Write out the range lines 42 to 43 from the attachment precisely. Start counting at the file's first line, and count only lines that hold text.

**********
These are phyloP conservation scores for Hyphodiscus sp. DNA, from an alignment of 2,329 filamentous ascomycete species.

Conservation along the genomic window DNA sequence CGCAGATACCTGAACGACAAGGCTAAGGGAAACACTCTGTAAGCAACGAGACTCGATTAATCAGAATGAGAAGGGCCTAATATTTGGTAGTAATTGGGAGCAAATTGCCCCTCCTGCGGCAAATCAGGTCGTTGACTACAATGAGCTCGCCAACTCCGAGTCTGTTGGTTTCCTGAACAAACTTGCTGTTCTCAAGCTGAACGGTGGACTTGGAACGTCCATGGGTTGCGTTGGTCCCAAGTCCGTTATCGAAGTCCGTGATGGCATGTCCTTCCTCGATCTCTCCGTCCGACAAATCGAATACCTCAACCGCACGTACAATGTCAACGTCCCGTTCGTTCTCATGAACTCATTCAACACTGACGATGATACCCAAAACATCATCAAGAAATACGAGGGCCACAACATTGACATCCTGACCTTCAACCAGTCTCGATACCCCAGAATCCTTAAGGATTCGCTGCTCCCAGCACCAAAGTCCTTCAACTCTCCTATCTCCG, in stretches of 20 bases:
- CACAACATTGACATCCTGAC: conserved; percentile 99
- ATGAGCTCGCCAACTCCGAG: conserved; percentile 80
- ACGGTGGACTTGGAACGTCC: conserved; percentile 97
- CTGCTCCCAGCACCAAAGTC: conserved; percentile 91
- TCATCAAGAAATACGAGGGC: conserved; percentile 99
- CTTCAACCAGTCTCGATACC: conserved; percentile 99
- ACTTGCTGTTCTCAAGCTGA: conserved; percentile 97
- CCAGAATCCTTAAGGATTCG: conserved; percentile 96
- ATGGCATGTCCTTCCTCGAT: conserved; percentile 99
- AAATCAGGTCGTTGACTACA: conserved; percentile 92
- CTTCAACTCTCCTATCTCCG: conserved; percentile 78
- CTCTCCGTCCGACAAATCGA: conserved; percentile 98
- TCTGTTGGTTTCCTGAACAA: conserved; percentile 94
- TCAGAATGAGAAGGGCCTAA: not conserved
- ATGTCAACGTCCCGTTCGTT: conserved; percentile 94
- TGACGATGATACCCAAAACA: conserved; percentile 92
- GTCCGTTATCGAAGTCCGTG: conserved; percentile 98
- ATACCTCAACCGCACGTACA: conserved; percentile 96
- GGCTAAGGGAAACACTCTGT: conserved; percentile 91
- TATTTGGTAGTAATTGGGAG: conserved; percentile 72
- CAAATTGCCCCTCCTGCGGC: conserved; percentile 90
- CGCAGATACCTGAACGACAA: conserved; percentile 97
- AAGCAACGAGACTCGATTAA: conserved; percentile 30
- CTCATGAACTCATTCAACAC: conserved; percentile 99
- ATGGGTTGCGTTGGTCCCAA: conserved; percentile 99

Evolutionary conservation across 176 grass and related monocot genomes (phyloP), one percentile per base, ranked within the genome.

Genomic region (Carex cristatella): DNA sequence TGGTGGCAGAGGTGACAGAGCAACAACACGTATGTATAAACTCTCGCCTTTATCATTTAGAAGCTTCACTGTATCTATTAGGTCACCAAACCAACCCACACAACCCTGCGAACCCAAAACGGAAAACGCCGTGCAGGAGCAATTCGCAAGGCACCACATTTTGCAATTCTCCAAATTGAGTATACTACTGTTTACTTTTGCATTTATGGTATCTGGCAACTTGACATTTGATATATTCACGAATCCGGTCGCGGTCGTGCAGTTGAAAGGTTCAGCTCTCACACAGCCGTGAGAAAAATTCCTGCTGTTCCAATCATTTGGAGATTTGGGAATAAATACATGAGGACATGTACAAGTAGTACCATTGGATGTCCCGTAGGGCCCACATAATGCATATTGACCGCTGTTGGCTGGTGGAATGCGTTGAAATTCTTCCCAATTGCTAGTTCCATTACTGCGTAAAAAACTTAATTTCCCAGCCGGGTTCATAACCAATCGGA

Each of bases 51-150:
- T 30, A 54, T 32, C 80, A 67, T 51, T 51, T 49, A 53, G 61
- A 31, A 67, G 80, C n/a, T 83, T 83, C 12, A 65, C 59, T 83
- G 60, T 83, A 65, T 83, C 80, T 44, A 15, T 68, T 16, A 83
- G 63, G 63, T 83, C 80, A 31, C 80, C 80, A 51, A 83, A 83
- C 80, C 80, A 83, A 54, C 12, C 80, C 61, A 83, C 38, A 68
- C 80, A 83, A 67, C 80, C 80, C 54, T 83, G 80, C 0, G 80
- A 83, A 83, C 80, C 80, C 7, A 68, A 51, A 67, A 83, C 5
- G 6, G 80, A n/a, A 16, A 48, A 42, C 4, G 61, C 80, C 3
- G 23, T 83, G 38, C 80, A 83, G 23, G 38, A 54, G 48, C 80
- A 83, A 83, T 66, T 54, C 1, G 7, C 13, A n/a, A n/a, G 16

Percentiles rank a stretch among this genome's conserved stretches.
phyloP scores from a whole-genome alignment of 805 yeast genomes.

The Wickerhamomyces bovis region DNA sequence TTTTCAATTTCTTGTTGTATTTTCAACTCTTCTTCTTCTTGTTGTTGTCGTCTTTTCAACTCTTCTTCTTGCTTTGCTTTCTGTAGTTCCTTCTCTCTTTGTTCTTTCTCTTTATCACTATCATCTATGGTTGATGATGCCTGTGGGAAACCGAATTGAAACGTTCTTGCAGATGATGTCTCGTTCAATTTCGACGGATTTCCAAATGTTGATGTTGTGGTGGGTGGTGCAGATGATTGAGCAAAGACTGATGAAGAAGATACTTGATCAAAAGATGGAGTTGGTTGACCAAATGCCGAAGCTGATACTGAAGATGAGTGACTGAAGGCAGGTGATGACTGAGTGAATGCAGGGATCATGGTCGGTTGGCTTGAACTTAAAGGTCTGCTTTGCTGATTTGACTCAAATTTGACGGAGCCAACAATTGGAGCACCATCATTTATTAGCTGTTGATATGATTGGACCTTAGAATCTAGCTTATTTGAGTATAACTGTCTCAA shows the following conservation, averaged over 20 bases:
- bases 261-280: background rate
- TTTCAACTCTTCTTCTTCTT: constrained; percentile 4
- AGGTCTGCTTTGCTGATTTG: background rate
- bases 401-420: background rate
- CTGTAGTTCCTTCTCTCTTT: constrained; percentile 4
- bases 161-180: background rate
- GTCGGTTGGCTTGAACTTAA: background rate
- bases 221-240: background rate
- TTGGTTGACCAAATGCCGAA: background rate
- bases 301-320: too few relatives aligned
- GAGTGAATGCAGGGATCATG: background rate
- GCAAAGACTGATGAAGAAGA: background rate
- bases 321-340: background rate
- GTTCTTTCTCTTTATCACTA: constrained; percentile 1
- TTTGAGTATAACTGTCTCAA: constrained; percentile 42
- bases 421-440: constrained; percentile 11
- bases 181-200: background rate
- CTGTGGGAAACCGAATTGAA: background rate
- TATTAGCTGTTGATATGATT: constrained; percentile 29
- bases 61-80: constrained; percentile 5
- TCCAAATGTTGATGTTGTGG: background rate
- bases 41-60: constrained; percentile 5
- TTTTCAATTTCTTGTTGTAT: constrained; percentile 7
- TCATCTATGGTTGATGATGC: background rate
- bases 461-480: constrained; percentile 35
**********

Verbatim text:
phyloP scores from a whole-genome alignment of 805 yeast genomes.

The Wickerhamomyces bovis region DNA sequence TTTTCAATTTCTTGTTGTATTTTCAACTCTTCTTCTTCTTGTTGTTGTCGTCTTTTCAACTCTTCTTCTTGCTTTGCTTTCTGTAGTTCCTTCTCTCTTTGTTCTTTCTCTTTATCACTATCATCTATGGTTGATGATGCCTGTGGGAAACCGAATTGAAACGTTCTTGCAGATGATGTCTCGTTCAATTTCGACGGATTTCCAAATGTTGATGTTGTGGTGGGTGGTGCAGATGATTGAGCAAAGACTGATGAAGAAGATACTTGATCAAAAGATGGAGTTGGTTGACCAAATGCCGAAGCTGATACTGAAGATGAGTGACTGAAGGCAGGTGATGACTGAGTGAATGCAGGGATCATGGTCGGTTGGCTTGAACTTAAAGGTCTGCTTTGCTGATTTGACTCAAATTTGACGGAGCCAACAATTGGAGCACCATCATTTATTAGCTGTTGATATGATTGGACCTTAGAATCTAGCTTATTTGAGTATAACTGTCTCAA shows the following conservation, averaged over 20 bases: